10 January 2011

Seoul: Part Du

I couldn't stay away from Seoul for very long.  After spending just 3 days in my hometown I was on my way back to the capital.  One of my friends had just gotten back from a trip to Europe and was staying in Seoul for a few days so I decided to head back up to the soul of South Korea.  I didn't get into the city until about 4 o'clock on Saturday, so the National Museum of Korea ended up being my only sightseeing adventure during my first day.  But for anyone interested in history, as I just so happen to be, this place is a sightseeing extravaganza.  You could easily spend half of a day walking around the museum.  I went through it in about two hours, which is really the minimum amount of time it takes to see everything.

So as a gift to the faithful readers of my blog (and to anyone else who happens to have a connection to the internet), I present you with a guided tour (in English of course) of the National Museum of Korea.

Let us adjourn!

Welcome to the National Museum of Korea.  My name is Justin ( 저스틴 ) and I'll be your tour guide today.  Please follow me into the lobby and we can begin the tour.

The first floor of the museum meanders its way through the history of the Korean peninsula.  You will be seeing everything from the first artifacts to many culturally important items that still show a lasting impact on modern-day Korea.  So let's move into the first room and take a look at the time-line of human existence in Korea.

As you can see, human presence on the peninsula dates back to as early as 700,000 BC.  The first kingdom arose in the year 2333 BC and the country has changed hands numerous times since then.  The Korean people have experienced a violent past, but have succeeded in defending themselves against invading forces from Japan, China, and Mongolia.  Now we can just briskly walk through through the first few rooms until we get to Goguryeo room. (Honestly, I just didn't take any pictures of the stuff in Paleolithic Room, Neolithic Room, Bronze Age & Iron Age Room, or the Proto Three Kingdoms Room.  For the most part it was pretty basic stuff that you could see in any museum that covers prehistoric man.)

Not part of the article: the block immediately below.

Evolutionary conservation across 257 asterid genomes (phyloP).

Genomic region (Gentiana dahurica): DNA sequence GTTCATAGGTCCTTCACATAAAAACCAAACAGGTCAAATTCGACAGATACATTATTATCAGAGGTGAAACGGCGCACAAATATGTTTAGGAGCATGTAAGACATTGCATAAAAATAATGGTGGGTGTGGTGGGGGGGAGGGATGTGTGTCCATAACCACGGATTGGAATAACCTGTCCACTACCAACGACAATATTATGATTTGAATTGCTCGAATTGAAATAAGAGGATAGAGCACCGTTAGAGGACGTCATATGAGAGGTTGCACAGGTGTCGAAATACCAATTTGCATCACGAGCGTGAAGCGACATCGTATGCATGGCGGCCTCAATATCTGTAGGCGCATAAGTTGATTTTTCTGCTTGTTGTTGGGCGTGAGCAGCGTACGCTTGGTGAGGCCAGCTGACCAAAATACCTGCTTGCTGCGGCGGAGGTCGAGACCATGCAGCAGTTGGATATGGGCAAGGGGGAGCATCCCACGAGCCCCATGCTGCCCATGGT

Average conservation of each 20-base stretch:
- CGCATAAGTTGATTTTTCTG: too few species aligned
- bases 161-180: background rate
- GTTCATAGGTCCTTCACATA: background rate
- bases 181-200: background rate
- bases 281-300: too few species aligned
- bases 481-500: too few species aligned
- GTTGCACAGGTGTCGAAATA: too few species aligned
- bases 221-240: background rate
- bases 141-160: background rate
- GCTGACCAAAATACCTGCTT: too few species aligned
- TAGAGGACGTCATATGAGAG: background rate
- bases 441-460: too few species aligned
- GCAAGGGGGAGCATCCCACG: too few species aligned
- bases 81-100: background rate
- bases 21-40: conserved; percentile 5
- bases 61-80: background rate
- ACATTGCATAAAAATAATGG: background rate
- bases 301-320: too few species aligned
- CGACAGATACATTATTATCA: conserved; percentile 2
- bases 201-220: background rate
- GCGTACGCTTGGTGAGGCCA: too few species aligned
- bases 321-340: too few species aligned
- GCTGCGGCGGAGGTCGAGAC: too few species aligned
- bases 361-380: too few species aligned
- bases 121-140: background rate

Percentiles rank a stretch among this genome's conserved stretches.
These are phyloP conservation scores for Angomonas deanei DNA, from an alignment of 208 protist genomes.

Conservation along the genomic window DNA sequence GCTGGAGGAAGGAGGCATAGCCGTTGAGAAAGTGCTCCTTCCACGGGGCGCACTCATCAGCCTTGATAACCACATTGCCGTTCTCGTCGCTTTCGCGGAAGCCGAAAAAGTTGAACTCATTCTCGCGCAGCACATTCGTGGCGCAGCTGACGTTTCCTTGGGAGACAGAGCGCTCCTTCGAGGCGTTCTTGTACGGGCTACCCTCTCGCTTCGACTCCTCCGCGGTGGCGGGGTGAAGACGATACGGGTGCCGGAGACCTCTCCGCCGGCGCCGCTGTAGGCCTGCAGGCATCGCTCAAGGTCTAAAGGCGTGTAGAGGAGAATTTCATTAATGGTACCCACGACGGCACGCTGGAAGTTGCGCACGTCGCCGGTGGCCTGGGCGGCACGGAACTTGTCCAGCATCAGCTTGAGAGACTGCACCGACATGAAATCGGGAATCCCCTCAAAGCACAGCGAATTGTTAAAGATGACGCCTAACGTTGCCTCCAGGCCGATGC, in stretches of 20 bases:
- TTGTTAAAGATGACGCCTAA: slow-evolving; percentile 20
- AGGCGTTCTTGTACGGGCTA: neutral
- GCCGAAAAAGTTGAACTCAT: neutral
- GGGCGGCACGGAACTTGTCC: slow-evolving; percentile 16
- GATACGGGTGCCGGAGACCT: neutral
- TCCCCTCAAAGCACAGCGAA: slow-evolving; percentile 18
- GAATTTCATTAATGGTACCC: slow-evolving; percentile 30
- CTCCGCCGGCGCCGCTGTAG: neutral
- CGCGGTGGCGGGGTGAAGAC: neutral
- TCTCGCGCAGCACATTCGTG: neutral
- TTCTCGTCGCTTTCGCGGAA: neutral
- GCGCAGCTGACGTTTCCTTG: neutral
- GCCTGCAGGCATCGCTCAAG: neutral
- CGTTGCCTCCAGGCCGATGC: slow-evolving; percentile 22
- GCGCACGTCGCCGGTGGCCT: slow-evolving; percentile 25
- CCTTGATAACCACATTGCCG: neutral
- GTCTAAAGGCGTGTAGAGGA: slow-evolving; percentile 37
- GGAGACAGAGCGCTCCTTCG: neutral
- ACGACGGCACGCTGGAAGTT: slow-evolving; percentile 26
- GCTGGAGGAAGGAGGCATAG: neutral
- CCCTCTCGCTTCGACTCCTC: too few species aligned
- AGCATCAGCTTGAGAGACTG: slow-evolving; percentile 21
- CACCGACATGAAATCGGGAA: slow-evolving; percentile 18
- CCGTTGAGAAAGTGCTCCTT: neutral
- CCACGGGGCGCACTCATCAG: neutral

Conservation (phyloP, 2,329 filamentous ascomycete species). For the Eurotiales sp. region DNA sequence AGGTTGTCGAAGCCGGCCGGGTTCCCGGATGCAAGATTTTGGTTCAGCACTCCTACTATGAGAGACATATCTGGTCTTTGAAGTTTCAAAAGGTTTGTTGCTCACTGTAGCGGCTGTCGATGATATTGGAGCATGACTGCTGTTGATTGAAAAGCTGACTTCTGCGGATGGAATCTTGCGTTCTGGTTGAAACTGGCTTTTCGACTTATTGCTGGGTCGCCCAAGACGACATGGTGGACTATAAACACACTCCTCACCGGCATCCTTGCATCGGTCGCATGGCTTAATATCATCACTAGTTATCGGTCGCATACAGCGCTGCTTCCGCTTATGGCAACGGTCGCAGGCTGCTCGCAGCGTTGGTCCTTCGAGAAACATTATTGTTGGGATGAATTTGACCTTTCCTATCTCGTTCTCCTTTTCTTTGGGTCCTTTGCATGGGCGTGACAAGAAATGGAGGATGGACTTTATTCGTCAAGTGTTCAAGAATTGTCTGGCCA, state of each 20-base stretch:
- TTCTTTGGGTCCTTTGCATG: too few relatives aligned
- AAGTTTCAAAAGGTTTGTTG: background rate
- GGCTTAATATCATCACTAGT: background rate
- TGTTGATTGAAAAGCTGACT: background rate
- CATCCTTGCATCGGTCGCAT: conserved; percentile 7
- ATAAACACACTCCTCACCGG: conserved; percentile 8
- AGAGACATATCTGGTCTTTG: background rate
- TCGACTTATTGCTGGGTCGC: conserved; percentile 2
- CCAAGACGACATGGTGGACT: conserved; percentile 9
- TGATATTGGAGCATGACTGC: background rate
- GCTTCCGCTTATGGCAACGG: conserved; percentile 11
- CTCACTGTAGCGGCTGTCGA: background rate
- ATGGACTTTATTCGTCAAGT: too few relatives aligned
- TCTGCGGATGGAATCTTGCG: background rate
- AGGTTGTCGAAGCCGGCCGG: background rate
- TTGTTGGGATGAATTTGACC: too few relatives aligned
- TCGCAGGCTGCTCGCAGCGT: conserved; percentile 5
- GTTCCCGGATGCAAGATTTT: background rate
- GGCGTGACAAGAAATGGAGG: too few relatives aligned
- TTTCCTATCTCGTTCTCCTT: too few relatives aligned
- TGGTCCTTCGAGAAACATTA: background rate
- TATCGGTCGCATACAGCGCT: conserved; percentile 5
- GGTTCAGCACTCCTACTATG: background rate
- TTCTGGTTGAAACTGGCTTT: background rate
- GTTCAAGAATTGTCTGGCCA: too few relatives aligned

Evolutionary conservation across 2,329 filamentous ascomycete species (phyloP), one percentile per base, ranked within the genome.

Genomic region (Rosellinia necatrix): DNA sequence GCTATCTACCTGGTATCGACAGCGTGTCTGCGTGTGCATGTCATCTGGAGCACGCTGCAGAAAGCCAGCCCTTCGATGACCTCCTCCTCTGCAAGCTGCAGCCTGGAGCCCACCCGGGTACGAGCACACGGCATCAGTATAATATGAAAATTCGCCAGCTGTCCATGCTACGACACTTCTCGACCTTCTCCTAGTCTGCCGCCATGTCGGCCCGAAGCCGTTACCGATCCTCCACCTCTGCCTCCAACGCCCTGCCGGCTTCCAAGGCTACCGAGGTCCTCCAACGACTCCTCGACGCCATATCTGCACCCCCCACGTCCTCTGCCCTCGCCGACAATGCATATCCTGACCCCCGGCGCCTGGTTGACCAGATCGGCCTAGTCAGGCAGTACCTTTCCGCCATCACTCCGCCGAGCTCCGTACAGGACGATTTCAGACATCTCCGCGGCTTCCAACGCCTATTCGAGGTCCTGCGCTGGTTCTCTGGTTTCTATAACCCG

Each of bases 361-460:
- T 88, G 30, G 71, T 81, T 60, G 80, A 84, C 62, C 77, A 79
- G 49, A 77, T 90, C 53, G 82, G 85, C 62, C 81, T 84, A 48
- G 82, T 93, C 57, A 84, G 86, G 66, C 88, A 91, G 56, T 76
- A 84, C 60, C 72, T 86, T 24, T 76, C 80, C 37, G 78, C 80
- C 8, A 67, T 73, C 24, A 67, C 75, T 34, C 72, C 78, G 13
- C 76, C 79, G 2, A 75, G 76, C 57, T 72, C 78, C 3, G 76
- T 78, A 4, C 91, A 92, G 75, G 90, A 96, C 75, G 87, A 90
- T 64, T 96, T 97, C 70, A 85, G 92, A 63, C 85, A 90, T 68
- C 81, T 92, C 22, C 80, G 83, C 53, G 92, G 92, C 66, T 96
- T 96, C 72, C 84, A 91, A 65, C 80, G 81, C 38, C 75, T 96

Welcome to the Goguryeo Room.  Goguryeo was the oldest and largest Kingdom of the Three Kingdoms of Korea.  It is believed that the Goguryeo arose around the end of the Gojoseon Kingdom in the 2nd century BC and lasted until 668 AD when it was conquered by an alliance of Silla and Tang forces.  The capital was moved twice before finally being established at Pyongyang.  At the height of its power, Goguryeo stretched from modern day Seoul into Manchuria and parts of northern China. 

A Goguryeo crown
The next room covers the Baekje Kingdom.  This Kingdom was founded in 18 BC and survived until 660 AD when it fell to the Silla-Tang Alliance.  Baekje did not control as much land as Goguryeo, but reached its largest size in 375 AD when it controlled the western part of the Korean peninsula from the southern tip to Pyongyang.

Baekje bronze incense burner
Please follow me into the Gaya Room.  The Gaya Confederacy was a collection of small city-states that existed during the time of the Three Kingdoms.  Gaya was located in the southern part of the peninsula in between the Baekje and Silla Kingdoms.  The Gaya Confederacy was annexed in by Silla in 562 AD.

Gaya warrior